This season’s beer features a barley variety named Baronesse. Originally bred in Germany, Baronesse was largely abandoned there because it is less productive than other more modern barleys. When farmer Bill Myers was out tasting through his various test plots of grains 30 years ago, at the stage when the seed heads were just beginning to turn golden but still a little soft and sweet, his palate gave him the answers he needed. Bill arrived at the Baronesse plot, and simply, it was the most delicious barley he’d ever tasted. The flavors were very expressive, like sweet perfumy hay, and had a bright and lively demeanor. Letting his palate guide him (which by the way is a very unusual method for deciding which barley to grow commercially since most farmers are more concerned with productivity and ease of use), he went all-in on Baronesse and has been growing it exclusively ever since. Bill’s place, called Joseph’s Grainery in the Palouse area of Washington State, is a small family farm that has championed this special grain for decades. To our knowledge, they are the sole producer of Baronesse in North America. They raise it without irrigation (it’s dry-farmed), and it produces dense, hardy corns with a distinct hay-like aroma and flavor.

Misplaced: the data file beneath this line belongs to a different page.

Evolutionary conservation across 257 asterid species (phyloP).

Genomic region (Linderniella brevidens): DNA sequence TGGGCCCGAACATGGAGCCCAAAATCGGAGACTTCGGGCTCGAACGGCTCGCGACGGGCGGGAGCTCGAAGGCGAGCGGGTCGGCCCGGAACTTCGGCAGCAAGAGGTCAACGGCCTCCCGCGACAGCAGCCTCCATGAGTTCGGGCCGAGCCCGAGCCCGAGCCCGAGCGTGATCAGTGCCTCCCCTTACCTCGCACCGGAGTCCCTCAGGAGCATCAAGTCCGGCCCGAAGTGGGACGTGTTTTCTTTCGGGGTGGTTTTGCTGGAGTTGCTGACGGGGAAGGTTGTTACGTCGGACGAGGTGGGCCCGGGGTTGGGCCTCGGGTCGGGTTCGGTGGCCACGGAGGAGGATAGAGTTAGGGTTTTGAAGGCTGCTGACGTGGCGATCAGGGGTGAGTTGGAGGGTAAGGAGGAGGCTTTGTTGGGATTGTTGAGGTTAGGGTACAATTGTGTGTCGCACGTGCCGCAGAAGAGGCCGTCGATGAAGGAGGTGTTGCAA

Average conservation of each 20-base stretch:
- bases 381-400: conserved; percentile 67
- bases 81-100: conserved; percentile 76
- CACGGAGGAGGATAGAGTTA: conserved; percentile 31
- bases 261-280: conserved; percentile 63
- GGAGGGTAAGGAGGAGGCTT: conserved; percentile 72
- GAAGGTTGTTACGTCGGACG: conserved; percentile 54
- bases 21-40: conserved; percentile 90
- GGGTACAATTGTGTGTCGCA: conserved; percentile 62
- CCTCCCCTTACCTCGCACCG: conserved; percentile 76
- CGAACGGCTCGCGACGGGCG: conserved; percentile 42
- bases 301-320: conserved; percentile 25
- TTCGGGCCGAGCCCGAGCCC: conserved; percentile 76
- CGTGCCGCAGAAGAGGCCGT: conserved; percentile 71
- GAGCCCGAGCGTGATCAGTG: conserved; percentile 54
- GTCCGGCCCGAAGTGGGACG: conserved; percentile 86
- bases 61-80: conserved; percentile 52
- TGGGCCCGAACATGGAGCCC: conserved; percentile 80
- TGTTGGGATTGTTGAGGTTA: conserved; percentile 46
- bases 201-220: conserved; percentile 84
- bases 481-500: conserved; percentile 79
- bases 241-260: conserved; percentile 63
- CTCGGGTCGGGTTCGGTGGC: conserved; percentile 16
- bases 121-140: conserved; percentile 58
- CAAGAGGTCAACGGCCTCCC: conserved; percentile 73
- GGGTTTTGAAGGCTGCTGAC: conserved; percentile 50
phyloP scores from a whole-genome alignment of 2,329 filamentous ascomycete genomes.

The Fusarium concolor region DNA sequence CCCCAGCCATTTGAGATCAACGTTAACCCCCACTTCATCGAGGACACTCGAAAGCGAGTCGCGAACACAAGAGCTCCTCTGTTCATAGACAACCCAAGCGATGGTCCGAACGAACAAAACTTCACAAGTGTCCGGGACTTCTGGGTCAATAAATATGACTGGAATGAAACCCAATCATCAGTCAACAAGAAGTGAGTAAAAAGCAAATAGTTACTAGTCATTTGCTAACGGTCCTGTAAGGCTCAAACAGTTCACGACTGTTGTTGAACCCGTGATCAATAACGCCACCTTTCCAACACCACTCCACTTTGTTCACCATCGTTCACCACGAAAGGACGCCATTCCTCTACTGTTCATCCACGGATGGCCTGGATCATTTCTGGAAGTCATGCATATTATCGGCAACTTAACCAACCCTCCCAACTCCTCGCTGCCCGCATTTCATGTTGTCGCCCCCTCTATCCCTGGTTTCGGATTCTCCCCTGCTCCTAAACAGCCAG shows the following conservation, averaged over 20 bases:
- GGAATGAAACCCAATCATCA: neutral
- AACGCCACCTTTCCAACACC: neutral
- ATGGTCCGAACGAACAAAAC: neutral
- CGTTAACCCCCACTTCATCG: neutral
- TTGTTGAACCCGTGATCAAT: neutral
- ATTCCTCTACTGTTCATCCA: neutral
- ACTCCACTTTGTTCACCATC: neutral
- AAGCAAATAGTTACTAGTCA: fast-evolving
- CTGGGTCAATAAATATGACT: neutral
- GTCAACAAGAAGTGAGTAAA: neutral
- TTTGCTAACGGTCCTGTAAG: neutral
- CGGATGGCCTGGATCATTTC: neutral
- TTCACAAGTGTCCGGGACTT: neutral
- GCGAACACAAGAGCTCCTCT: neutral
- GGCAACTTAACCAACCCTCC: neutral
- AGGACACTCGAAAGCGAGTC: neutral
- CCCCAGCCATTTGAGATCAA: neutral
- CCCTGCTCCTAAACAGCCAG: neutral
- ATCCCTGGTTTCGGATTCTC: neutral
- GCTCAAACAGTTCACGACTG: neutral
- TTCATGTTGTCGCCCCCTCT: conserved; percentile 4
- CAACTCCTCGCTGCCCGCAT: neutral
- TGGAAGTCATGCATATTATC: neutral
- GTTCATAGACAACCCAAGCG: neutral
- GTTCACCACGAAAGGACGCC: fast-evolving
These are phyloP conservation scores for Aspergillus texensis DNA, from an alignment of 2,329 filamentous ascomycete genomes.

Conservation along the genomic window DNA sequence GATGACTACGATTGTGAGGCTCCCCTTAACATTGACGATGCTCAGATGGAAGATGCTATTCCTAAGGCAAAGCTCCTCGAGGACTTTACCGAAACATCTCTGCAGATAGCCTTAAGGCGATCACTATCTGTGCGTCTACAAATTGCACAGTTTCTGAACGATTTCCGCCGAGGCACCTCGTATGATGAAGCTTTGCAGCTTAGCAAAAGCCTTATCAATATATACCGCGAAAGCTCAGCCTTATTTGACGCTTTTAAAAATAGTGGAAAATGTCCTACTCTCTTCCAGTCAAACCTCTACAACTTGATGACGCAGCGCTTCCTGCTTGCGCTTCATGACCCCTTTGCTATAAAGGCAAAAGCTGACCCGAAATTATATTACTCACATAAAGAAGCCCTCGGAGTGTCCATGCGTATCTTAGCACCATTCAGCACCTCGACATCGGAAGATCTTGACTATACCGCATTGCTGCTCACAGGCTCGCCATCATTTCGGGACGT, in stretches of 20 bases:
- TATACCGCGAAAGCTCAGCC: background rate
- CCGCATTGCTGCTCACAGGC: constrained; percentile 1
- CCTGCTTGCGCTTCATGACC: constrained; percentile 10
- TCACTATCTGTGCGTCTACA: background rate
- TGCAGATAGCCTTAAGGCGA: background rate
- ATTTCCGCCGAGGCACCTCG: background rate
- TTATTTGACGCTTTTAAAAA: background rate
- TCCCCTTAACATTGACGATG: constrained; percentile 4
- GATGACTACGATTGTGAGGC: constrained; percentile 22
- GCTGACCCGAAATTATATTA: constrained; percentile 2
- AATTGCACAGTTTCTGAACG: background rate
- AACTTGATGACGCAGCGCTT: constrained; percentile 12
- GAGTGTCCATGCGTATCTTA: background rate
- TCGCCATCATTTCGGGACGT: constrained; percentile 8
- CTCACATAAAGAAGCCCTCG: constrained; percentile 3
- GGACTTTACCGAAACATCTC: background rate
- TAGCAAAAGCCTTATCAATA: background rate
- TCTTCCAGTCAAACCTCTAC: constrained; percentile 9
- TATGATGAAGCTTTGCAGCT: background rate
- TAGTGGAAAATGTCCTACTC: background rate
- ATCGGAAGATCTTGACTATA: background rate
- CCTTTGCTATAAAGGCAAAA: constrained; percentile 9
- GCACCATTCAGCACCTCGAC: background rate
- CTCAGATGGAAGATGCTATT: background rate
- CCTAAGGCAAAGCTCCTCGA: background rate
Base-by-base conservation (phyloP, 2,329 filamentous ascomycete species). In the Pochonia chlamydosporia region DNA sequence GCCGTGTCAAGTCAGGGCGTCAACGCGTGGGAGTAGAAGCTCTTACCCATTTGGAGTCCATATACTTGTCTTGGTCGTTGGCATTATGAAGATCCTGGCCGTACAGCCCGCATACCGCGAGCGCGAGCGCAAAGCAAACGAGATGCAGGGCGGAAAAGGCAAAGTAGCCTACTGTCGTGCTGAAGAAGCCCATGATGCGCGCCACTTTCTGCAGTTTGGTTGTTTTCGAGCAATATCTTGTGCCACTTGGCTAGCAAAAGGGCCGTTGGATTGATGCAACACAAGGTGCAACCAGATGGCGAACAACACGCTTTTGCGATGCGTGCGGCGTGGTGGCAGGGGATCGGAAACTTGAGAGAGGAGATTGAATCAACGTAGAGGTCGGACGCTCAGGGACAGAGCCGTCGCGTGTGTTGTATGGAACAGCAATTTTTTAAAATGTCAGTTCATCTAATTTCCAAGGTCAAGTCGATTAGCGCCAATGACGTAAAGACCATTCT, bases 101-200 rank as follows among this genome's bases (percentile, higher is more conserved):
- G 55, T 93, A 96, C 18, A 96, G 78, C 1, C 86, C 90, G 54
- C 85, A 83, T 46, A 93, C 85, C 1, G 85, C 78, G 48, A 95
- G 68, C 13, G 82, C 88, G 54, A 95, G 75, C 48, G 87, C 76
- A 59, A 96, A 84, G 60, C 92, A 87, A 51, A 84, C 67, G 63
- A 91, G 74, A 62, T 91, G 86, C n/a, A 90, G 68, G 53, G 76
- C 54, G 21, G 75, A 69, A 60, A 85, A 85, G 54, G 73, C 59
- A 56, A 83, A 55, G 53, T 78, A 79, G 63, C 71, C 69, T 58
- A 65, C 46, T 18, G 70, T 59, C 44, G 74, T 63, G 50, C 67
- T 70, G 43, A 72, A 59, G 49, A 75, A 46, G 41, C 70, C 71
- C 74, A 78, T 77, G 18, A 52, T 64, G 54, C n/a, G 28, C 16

We decided to present this grain as a Pilsner style lager, which is the oldest and most classic example of the light golden lagers. Pilsner beers generally open with flavors and aromas of fragrant grains that are balanced by lightly spicy, floral, or herbal hop flowers. The finish is typically well-structured with a refreshing sense of minerality. Taking this approach with Baronesse, the grain brings notes of fresh hay, alfalfa, dried chamomile flowers, and a wet stones minerality.